What makes a good marketer? 6 experts share their tips

Angela Lin
Angela is a Data Science and English major at UC Berkeley who juggles interests in machine learning with short fiction. Outside of writing blog posts, she can be found painting Bay Area views or trying new recipes.

What is a marketer?

You’ll often hear that the best marketers wear many hats. At its core, marketing is making your product or brand more attractive for your target audience. This job often goes hand-in-hand with sales, product development, customer relations, and other areas. On top of that, evolving customer preferences and new technology makes marketing an ever-changing field.  

So what are employers looking for in their next marketer? After listening to our conversations with different marketing leaders, I’ve boiled it down to the 4 things that matter most. 

1. Know your customer and be an active listener

Empathy. That's what marketing teams are looking for today. They need people who can see things from the eyes of the customer to really understand their needs and wants. Here’s what that looks like for these four marketing teams.  

What functionality does our customer need?

We spoke with Chris Churilo, the VP of Marketing at Zilliz, a database company that provides AI technology to its customers. For Chris, the focus is on understanding what developers are actually building today. That way, they know how to design and market their product to target common pain points that users are experiencing.

What problem are we solving for customers?

Ben Aquillino, Director of Product Management, stresses the importance of interacting with customers and not hesitating to ask them questions. “You have to have the aptitude to actually understand the pain points, find patterns, draw conclusions and then come up with solutions,” Ben says. Although his advice is for people on the product side, the first piece about understanding what your customer is also super relevant for marketers.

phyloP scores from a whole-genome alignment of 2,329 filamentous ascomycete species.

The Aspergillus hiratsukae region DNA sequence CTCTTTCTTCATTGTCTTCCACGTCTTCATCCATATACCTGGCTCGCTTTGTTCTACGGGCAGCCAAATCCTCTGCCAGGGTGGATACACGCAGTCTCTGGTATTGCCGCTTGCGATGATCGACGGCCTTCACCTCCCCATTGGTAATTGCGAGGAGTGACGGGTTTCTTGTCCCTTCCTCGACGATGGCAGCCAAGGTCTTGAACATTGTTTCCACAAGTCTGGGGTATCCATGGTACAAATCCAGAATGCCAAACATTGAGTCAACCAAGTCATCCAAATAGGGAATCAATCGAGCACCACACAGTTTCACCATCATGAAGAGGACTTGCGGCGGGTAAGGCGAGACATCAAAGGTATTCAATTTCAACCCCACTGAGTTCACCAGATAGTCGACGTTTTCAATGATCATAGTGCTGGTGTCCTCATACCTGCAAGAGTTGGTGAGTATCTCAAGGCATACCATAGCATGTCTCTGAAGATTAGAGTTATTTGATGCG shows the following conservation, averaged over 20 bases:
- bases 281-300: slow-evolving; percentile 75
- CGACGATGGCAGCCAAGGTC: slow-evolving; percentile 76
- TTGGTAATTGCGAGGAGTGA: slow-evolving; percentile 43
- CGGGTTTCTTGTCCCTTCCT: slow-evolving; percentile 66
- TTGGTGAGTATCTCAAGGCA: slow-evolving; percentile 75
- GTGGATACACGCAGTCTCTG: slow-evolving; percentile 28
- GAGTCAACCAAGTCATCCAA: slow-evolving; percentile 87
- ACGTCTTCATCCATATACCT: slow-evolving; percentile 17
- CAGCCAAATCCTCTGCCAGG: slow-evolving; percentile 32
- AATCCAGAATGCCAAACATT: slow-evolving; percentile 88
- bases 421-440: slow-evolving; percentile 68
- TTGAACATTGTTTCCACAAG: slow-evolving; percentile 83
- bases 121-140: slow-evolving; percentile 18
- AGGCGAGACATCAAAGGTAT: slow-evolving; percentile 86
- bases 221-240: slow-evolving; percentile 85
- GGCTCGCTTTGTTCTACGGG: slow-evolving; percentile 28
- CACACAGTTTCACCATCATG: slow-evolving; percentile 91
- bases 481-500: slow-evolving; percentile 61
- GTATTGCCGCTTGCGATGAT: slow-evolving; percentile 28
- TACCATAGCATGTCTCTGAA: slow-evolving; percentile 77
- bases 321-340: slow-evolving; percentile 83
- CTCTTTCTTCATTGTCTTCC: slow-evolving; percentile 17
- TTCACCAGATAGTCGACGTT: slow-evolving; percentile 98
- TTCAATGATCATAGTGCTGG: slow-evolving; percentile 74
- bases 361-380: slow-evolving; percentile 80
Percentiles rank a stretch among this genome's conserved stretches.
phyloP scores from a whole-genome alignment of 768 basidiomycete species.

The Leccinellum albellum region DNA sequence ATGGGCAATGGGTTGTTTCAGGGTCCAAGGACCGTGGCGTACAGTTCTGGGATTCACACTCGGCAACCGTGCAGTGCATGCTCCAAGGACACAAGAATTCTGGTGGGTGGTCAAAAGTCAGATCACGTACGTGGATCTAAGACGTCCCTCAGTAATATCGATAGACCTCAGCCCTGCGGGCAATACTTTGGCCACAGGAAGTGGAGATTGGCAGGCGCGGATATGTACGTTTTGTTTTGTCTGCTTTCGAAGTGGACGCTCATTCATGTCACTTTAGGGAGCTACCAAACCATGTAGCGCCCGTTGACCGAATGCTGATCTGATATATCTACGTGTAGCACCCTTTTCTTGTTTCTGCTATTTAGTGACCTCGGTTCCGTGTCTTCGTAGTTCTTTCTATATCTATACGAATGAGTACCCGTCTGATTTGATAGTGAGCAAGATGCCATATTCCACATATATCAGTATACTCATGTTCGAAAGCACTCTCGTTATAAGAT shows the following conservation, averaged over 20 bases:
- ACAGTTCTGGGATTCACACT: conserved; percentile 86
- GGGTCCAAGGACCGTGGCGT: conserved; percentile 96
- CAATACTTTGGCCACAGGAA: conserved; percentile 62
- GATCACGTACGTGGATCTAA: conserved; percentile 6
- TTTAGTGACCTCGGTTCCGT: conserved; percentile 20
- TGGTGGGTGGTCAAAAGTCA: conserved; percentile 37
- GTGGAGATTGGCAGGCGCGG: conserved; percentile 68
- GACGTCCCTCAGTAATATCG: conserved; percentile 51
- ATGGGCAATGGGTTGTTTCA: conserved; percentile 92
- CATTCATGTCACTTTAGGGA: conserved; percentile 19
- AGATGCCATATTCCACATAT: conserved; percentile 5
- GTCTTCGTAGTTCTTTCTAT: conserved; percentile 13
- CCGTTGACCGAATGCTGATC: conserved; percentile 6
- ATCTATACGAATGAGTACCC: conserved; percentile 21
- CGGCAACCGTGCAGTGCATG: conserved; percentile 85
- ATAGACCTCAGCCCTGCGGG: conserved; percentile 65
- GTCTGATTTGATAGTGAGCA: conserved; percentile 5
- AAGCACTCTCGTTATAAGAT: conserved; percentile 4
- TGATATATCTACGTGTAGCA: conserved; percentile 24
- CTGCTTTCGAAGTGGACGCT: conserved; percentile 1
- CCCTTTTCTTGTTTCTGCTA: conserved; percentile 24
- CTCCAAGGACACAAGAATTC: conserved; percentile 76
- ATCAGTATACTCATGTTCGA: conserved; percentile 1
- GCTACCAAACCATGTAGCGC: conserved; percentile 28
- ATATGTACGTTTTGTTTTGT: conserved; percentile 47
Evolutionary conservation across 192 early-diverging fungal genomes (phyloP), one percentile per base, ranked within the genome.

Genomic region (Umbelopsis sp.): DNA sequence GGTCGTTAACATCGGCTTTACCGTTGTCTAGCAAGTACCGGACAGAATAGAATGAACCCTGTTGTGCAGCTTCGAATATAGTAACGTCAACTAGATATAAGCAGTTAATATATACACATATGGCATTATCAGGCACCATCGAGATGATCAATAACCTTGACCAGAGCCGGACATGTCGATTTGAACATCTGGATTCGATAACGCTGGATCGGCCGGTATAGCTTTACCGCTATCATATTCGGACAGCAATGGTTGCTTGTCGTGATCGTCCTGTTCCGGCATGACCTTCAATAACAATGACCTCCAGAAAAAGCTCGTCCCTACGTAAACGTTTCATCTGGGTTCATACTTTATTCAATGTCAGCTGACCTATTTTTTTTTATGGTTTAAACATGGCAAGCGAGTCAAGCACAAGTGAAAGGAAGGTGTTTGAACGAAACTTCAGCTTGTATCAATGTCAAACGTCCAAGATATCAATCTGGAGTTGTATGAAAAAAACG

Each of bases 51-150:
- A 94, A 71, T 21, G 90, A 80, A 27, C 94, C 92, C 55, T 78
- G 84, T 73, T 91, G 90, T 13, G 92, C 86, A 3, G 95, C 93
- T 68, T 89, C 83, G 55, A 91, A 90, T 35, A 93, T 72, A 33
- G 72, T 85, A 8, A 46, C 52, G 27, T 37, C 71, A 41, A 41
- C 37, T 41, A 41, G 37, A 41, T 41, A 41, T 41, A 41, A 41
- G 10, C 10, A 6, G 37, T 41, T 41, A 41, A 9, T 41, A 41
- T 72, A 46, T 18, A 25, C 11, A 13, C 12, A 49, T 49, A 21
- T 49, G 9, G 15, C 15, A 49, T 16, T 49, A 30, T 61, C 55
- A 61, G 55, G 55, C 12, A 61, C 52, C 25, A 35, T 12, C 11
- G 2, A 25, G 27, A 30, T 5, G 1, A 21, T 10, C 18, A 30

What are we hearing from our users?

One way to get to know your customers is by building relationships with them.  Arpan Jhaveri, VP of Marketing at CoderPad, transitioned from Software Engineering to Product Marketing because he loved interacting with customers and understanding what they needed. His advice for succeeding on their marketing team is to be a great listener, be hyper-customer focused, and get into the weeds of defining the right problem.

What type of content will resonate?

Nikkayla Page, Head of Marketing and Comms at Thyme Care, is looking for an expert storyteller. Her team needs a marketer that can own the voice of their brand, tell their customer stories, and share their data. By telling a more defined story, Nikkayla hopes that their content will resonate more deeply with their audience and make a larger tangible impact.

Main takeaway: these conversations all focus on one common theme, the customer. And the job for marketers often starts with listening. What does our target audience need and how do we target our messaging to reach them? The rest of the skills we outline in this article really rely on understanding the customer first.  

2. Cross-functional collaboration